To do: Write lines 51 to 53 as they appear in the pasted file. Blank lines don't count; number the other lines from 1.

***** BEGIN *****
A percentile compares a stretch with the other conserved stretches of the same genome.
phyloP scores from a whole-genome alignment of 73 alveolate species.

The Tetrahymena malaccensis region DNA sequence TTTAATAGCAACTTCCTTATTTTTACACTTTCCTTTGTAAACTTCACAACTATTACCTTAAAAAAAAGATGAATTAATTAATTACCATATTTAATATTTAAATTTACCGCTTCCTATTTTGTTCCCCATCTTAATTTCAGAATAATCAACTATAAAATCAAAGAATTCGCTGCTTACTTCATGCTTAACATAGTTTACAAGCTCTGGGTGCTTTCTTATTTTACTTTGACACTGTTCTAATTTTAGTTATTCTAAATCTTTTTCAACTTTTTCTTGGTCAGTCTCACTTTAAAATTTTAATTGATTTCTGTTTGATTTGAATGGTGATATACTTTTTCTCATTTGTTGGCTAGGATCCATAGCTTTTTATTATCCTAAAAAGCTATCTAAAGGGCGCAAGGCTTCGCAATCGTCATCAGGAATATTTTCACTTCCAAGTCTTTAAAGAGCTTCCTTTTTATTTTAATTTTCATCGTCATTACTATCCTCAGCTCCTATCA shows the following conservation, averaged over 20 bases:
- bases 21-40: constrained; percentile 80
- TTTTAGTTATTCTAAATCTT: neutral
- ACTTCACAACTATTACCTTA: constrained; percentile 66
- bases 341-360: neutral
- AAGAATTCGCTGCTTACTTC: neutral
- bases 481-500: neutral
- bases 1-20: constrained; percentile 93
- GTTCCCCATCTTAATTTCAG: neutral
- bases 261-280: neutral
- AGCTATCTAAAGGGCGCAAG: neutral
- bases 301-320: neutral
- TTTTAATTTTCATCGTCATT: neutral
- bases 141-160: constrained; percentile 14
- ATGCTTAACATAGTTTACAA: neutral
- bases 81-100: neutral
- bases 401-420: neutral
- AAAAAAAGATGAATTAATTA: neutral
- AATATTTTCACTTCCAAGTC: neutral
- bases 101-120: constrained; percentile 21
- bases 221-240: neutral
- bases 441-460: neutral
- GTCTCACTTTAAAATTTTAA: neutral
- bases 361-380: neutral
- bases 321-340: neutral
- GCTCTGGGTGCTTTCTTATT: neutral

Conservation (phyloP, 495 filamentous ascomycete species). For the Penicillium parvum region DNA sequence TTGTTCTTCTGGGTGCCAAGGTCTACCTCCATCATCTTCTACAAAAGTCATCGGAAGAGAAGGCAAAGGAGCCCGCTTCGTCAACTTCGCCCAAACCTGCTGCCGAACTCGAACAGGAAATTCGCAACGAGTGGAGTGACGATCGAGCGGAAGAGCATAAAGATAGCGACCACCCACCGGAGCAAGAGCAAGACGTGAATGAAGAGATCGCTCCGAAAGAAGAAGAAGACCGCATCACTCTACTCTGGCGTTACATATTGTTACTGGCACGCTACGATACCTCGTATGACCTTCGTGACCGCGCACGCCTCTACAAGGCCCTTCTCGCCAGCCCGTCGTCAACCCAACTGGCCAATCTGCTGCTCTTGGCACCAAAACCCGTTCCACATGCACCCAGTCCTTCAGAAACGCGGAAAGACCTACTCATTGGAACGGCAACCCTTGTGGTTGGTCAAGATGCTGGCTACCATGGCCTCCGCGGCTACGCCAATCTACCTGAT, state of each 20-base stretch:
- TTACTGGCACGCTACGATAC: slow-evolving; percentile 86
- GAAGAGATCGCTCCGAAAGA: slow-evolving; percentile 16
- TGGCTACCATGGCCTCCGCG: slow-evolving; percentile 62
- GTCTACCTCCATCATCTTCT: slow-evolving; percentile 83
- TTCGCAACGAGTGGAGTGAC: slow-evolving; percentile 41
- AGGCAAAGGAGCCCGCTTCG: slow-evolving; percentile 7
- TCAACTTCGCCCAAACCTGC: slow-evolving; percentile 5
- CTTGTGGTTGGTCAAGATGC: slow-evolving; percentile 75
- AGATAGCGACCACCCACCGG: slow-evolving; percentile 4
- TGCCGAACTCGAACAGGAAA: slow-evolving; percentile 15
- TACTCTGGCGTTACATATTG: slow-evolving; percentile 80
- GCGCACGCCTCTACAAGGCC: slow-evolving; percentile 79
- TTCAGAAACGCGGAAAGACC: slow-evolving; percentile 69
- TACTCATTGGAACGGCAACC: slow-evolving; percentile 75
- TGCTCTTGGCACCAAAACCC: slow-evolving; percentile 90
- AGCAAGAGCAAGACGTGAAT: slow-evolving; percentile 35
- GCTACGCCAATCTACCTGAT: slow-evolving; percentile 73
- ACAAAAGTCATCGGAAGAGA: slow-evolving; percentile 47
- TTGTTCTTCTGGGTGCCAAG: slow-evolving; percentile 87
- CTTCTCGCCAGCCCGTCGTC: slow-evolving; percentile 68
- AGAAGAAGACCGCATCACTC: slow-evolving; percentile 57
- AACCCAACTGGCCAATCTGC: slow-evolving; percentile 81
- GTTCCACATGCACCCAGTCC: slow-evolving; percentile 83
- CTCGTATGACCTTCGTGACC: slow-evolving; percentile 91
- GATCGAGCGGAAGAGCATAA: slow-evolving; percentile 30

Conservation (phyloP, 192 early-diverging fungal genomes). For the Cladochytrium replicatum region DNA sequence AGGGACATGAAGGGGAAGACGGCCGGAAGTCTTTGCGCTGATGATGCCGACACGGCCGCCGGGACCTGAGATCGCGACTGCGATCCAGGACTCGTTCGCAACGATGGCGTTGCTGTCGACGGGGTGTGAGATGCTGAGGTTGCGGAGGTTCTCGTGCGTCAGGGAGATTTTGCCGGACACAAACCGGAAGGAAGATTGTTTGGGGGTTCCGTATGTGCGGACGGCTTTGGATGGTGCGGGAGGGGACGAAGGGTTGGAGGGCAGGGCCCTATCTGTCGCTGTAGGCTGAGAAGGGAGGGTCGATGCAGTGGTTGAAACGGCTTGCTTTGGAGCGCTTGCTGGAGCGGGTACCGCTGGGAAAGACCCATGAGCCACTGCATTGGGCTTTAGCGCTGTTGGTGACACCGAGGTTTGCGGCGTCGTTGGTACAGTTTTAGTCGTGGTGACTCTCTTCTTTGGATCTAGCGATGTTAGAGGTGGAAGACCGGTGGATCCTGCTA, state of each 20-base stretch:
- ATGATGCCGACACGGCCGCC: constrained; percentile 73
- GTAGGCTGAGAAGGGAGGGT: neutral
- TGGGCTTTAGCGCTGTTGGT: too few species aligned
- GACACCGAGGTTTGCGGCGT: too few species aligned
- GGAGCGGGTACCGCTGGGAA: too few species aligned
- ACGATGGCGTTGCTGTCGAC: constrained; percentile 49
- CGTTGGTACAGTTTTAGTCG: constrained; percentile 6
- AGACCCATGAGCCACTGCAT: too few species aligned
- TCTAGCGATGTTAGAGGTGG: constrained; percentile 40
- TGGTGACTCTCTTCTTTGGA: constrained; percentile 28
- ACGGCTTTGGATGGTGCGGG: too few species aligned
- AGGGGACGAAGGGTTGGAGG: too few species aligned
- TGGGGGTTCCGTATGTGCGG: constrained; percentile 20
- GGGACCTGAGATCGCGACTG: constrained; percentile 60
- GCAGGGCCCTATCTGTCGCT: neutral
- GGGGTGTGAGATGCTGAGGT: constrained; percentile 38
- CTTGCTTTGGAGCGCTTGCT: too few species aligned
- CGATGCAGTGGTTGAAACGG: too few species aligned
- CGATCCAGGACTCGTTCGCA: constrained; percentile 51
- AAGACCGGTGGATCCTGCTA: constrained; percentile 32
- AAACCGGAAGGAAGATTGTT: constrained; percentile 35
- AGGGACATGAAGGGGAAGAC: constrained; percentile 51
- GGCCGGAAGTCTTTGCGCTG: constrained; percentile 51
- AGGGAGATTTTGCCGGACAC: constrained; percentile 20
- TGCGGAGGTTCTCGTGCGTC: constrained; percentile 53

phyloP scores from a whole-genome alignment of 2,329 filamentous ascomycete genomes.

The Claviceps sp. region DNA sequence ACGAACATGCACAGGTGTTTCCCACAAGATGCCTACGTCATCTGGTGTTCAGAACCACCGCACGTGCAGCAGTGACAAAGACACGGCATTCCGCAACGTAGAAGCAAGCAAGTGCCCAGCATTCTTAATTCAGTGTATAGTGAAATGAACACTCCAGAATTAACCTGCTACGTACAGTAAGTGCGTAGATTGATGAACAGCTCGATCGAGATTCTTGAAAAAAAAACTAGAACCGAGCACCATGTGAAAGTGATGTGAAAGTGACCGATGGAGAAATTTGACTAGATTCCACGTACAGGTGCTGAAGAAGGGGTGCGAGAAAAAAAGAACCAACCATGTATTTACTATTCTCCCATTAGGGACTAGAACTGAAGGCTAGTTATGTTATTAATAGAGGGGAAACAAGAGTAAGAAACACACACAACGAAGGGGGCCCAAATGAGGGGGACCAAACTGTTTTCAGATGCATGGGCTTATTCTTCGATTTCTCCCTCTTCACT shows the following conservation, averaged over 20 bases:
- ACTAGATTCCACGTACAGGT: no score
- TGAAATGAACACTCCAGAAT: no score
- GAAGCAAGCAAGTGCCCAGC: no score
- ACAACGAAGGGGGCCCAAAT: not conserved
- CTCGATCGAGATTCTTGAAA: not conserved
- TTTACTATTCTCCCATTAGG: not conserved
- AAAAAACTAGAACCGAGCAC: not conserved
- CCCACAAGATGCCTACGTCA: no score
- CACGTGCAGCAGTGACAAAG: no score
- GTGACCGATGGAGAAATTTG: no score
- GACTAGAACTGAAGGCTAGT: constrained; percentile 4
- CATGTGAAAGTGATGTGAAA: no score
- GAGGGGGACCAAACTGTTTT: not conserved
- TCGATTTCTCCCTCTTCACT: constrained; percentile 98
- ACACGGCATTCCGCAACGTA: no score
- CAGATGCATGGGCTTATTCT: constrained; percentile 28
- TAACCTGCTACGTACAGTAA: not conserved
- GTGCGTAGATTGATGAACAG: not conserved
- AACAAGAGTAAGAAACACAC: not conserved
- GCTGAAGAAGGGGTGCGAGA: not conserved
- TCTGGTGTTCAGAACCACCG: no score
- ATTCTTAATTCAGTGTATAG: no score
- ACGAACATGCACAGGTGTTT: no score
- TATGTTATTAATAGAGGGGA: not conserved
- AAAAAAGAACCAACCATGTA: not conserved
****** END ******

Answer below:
- AACCCAACTGGCCAATCTGC: slow-evolving; percentile 81
- GTTCCACATGCACCCAGTCC: slow-evolving; percentile 83
- CTCGTATGACCTTCGTGACC: slow-evolving; percentile 91